imagination

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English[edit]

Etymology[edit]

From Old French imaginacion, from Latin imāginātiō

Pronunciation[edit]

Noun[edit]

imagination (plural imaginations)

  1. The image-making power of the mind; the act of creating or reproducing ideally an object not previously perceived; the ability to create such images.
    Imagination is one of the most advanced human faculties.
    • 1913, Robert Barr, chapter 5, Lord Stranleigh Abroad[1]:
      She removed Stranleigh’s coat with a dexterity that aroused his imagination.
  2. Particularly, construction of false images; fantasizing.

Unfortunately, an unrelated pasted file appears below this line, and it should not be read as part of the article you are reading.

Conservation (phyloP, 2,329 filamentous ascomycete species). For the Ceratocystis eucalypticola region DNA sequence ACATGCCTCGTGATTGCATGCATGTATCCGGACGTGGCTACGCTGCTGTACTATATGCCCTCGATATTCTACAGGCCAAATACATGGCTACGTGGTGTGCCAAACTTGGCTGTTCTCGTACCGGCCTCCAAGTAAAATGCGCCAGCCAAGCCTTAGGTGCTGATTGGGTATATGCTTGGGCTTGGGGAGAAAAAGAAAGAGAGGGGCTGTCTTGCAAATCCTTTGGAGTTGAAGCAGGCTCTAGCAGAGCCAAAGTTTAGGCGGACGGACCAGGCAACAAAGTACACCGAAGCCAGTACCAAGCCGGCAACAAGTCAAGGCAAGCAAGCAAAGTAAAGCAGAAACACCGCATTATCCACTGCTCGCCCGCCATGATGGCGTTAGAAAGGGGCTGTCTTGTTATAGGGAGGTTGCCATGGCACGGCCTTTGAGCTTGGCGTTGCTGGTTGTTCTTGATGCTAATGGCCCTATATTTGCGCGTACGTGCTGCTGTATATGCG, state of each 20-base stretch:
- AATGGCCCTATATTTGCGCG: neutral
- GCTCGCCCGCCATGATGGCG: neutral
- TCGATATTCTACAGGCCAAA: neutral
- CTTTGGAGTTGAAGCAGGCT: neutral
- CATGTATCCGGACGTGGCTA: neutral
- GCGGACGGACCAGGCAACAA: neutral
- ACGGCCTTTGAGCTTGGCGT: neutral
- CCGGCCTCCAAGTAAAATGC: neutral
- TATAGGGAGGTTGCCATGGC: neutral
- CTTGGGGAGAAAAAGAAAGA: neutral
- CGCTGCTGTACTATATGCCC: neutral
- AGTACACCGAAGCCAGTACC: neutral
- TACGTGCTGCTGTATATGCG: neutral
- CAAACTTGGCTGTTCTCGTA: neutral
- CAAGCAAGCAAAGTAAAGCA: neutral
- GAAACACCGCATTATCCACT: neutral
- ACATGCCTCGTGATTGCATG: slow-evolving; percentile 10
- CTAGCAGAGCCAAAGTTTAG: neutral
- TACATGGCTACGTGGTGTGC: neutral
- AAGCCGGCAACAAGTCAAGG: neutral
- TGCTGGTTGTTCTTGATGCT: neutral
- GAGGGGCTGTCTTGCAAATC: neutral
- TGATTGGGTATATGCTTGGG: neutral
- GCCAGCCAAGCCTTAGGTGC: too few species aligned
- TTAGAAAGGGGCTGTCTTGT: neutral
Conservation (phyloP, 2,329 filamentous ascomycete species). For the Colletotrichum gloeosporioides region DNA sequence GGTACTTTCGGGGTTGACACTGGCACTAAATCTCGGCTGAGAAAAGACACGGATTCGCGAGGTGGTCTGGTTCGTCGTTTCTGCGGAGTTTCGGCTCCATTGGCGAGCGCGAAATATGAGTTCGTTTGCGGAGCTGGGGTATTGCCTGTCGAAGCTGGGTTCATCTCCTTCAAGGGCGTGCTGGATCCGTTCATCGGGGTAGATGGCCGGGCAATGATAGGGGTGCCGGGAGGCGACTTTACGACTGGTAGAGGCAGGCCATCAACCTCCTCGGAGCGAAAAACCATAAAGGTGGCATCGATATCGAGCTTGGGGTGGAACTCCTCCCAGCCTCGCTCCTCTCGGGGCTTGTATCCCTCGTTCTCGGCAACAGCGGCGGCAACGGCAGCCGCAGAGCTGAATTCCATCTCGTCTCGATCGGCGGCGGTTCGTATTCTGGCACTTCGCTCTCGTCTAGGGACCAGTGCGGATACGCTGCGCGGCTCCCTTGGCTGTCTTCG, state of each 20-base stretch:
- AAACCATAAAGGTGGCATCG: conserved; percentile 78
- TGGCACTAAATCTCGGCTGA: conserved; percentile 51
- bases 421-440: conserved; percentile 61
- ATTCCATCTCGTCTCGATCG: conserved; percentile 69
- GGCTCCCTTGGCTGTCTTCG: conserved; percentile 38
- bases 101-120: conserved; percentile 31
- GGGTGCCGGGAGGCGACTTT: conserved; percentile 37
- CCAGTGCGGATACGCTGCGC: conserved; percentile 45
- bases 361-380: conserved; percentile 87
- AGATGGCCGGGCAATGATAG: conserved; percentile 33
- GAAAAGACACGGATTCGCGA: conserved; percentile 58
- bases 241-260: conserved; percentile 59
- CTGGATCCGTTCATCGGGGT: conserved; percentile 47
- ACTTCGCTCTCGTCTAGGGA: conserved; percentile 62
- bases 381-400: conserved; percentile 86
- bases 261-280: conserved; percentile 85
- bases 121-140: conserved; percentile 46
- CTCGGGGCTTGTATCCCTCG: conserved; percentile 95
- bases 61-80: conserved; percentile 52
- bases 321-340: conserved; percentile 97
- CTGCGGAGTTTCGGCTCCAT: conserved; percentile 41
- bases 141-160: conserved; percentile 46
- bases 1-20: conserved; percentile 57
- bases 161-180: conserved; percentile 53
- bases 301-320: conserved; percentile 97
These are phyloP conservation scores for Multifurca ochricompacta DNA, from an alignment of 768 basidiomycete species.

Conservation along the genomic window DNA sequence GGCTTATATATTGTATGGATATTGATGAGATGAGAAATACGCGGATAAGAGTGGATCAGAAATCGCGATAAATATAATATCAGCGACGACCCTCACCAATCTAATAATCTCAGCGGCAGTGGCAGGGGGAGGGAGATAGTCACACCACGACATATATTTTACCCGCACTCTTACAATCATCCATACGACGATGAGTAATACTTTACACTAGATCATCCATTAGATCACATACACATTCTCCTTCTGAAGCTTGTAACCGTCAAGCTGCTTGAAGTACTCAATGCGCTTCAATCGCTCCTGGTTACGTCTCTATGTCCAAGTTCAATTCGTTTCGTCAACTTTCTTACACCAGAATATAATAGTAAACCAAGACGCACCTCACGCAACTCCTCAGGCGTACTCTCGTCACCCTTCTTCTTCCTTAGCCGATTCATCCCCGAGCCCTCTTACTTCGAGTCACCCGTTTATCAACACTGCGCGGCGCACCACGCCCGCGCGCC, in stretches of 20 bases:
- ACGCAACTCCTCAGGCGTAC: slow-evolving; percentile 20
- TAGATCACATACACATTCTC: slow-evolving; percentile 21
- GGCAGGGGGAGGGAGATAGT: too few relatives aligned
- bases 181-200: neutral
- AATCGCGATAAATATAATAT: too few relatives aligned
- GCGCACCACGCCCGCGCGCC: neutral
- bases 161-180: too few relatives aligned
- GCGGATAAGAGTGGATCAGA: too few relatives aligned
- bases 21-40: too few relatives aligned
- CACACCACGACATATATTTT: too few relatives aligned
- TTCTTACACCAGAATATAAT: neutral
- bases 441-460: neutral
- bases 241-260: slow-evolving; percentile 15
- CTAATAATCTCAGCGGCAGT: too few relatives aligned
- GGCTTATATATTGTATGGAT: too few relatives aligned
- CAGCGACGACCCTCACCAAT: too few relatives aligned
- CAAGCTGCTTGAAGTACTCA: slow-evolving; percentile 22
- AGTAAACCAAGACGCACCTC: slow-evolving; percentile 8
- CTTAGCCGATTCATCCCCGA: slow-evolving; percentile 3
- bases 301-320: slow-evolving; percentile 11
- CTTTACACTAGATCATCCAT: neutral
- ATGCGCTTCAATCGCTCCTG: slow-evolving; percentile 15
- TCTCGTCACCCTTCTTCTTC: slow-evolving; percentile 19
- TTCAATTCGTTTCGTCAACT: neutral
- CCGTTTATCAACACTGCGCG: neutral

You think someone's been following you? That's just your imagination.
  3. Creativity; resourcefulness.
    His imagination makes him a valuable team member.
  4. A mental image formed by the action of the imagination as a faculty; a conception; a notion; an imagining; something imagined.
    • 1597, Francis Bacon, "Of Youth and Age", Essays:
      And yet the invention of young men, is more lively than that of old; and imaginations stream into their minds better, and, as it were, more divinely.

Synonyms[edit]

Translations[edit]

External links[edit]


French[edit]

French Wikipedia has an article on:

Wikipedia fr

Pronunciation[edit]

Noun[edit]

imagination f (plural imaginations)

  1. (countable and uncountable) imagination

Middle French[edit]

Alternative forms[edit]

Noun[edit]

imagination f (plural imaginations)

  1. (countable and uncountable) imagination
  2. thought; reflection; idea

Related terms[edit]

Descendants[edit]